clock menu more-arrow no yes mobile

Filed under:

Could Bengals be cooking up a plan to draft Dalvin Cook?

Is Dalvin Cook the answer to Cincinnati’s running back problems? It will take a first round pick to draft the FSU stud.

Capitol One Orange Bowl - Florida State v Michigan Photo by Mike Ehrmann/Getty Images

Dalvin Cook is not only leaving Florida State as the holder of every significant rushing record for the Seminoles, but is also one of the top running back prospects in the 2017 NFL draft.

Cook averaged over 1,700 rushing yards and 19 touchdowns per season over the last two years, helping him set the all-time records at that school in career rushing yards (4,464), career touchdowns (46), and career carries (687).

Let’s look at some video of Cook to see what he does well, what may need some work, and how he may fit for the Bengals. The first game we’ll look at was against the Clemson Tigers, who won the national championship this past season.

In this clip, Cook shows you what any team would like to see — a pass blocker who is both willing and effective. He takes on a defensive end, who gets past the Florida State tight end, only to be stopped cold by the 210 pound Cook.

(Note: if you cannot see the above GIF, please click here to view this article directly on

This clip shows Cook’s penchant for scoring touchdowns. Despite only weighing in at 210 pounds, Cook cranked out 38 rushing touchdowns over the past two seasons. That’s no small feat for any college running back, let alone one who isn’t considered a “big” back.

His touchdown run is reminiscent of many of his runs, where his vision allows him to find the open lane, and his ability to quickly change direction gets him headed towards the end zone. He finishes off the run by bowling through two defensive backs.

This play is the quintessential Cook doing what Cook does well

  • He is able to quickly stop and change direction
  • He is able to find an open lane to run through
  • He is able to drag the defensive back for a few extra yards
  • And he puts the ball on the ground at the end of the play. (Ball security — both on carries and securing catches — have been a concern for him in his career)

In this play, which is more common than uncommon for Cook, he shows off what makes him a special runner. His ability to stop, cut, and make defenders miss sets him apart from many of his counterparts in this year’s draft. In the open field, he is a very dangerous offensive weapon.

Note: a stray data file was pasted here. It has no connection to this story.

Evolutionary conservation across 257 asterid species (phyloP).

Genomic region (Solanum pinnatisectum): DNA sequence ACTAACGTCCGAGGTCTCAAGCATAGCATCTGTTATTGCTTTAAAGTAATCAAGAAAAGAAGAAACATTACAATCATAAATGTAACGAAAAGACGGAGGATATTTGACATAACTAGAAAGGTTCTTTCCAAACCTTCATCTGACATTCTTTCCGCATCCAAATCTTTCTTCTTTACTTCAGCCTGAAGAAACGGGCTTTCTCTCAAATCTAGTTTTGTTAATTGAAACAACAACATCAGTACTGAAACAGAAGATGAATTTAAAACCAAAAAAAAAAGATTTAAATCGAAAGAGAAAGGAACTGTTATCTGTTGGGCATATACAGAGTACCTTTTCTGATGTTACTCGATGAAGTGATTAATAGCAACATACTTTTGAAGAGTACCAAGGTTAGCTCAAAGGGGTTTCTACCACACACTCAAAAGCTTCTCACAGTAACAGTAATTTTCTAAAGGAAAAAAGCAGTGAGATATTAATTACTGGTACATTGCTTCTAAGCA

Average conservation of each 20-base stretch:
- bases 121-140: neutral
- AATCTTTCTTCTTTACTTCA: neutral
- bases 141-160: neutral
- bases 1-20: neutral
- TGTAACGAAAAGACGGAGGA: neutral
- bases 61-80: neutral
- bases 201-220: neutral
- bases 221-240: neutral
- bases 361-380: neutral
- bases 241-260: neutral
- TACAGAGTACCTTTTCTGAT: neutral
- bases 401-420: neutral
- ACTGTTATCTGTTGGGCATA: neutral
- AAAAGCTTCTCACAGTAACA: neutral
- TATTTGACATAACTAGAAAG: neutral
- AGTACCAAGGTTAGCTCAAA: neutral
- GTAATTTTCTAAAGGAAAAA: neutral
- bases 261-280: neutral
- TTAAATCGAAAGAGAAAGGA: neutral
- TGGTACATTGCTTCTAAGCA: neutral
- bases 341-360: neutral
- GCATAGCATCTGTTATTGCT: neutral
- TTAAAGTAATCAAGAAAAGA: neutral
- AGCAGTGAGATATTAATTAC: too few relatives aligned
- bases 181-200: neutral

Seeing how difficult he can be to bring down in the open field, it may make one wonder why he wasn’t utilized more often in the passing game. This clip clearly illustrates why.

What to like:

Cook offers many things to like as a runner. He has good vision to find open running lanes, and a quick change of direction to get to those lanes. He is an elusive runner with a keen ability to make defenders miss. He also brings good speed to get around the edge and run away from defenders for long touchdowns.

What to hope was better:

A lack of focus, both on and off the field, have given him a bad reputation for fumbles, drops, and arrests. If he can get past these issues, he is a great prospect. But those three areas are going to give NFL teams pause before selecting him in the draft. He isn’t a “power runner”, but he does run with enough strength to break a tackle and knock over a smaller defender.

As a Bengals’ running back:

Cook is kind of hard to peg as a clear replacement for either Giovani Bernard or Jeremy Hill. As a runner, he is a bigger, more elusive version of Bernard. But he struggles putting the ball on the ground as a runner and receiver, which Bernard has no problems with. He’s not a human touchdown plow like the Bengals perceive Jeremy Hill to be, but does just about everything else better.

In the days before Jeremy Hill, the Bengals were willing to roll with a feature back in the 215 to 225-pound range with Rudi Johnson, Cedric Benson and BenJarvus Green-Ellis. There is no rule saying the Bengals need to stick with a plodding 230+ pound runner like Hill in their committee.

If the Bengals are able to pull away from their self-imposed player dimensions in the pursuit of production, Cook could replace Hill as a much more dynamic, explosive, faster, and elusive runner on first and second down, with Bernard’s receiving skills placing him in a third down role.


Are you interested in the Bengals drafting Dalvin Cook?

This poll is closed

  • 10%
    Yes. Take him at 9 overall!
    (118 votes)
  • 57%
    Yes. I’d love him in the 2nd round, but not the first.
    (648 votes)
  • 17%
    Yes, I like him. But not in the first 2 rounds, so basically no.
    (197 votes)
  • 15%
    Not at all.
    (171 votes)
1134 votes total Vote Now